How to make children's play areas work in a stylish garden

Mixing play areas with planting flair is not as difficult as you might think. Here are a few ideas to make children's play work in the garden.

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Can children and beautiful gardens ever really mix? It's a question many of us ponder, often coming to the reluctant conclusion that the perfectly formed flower beds and elegant vistas we lust after may have to wait until trampolines and climbing frames have lost their allure.

However, with a bit of thought, play areas can be integrated into gardens in a stylish, non-obtrusive way. Here are a few tips to help you think outside the box. 

(Above) In the July issue of Gardens Illustrated, we look at how garden designer Carrie Preston designed a stylish garden for the whole family to enjoy. Photo by Maayke De Ridder. 

 

• Try to integrate play areas naturally. For example, combine a climbing frame with a pergola, using the same wood and style to make them appear as a single unit. Solid benches create options for seating, but they are also great fun for children to climb on and jump off, and can provide a flat surface for games.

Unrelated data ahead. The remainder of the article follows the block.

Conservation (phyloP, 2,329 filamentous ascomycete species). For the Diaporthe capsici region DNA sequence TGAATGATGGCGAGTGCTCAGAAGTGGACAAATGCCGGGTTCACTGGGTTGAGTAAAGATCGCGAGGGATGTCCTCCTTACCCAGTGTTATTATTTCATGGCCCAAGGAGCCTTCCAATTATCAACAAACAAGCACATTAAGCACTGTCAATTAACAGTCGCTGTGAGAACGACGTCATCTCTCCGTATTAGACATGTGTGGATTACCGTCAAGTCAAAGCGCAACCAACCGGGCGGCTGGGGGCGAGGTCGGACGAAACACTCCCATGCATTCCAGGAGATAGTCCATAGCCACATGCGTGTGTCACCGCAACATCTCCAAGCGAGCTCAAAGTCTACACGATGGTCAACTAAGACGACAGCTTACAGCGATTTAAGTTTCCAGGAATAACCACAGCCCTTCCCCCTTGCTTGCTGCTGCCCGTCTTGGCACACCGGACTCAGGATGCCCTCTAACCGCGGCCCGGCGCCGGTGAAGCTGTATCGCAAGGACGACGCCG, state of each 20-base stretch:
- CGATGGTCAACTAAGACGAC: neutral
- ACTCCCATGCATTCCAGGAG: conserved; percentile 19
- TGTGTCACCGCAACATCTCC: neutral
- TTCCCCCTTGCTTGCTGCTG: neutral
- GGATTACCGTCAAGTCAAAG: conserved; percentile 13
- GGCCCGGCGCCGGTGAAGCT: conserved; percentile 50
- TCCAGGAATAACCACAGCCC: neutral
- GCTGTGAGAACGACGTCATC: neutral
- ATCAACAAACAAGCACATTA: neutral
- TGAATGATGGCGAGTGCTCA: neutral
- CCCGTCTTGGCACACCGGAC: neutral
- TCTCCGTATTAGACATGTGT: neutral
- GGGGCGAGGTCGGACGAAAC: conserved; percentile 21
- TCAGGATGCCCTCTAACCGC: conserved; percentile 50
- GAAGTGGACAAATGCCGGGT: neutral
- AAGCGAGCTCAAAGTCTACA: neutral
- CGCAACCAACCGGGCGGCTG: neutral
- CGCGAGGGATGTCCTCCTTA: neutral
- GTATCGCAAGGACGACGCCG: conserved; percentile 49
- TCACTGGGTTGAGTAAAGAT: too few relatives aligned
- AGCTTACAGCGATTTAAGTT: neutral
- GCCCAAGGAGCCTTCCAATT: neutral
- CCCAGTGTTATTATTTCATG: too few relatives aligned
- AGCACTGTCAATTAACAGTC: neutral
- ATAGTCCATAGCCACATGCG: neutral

• Yes, trampolines are ugly, but children really love them. You can make one less of an eyesore by lowering it into the ground – leaving a hollow area beneath it – and surrounding it with tall, soft planting. Hydrangeas and box hedging are a good choice because they are tough, but soft enough to break any falls. 

• Children, especially young ones, love to run around – often quite literally. Placing a simple bench, table or flower bed in a garden creates a focal point for adults and gives children something to run around in endless circles.

• Older children like to have their own table and chairs, away from adults. Creating a separate seating area also gives children somewhere of their own in the garden to play.

• Make sure you include some open areas where you can keep an eye on children, but also ensure you include more hidden areas for them to enjoy their own secret fantasy world.

 

Words Marieke Van Gessel

This article was taken from a longer feature in the July issue of Gardens Illustrated (249). 
 

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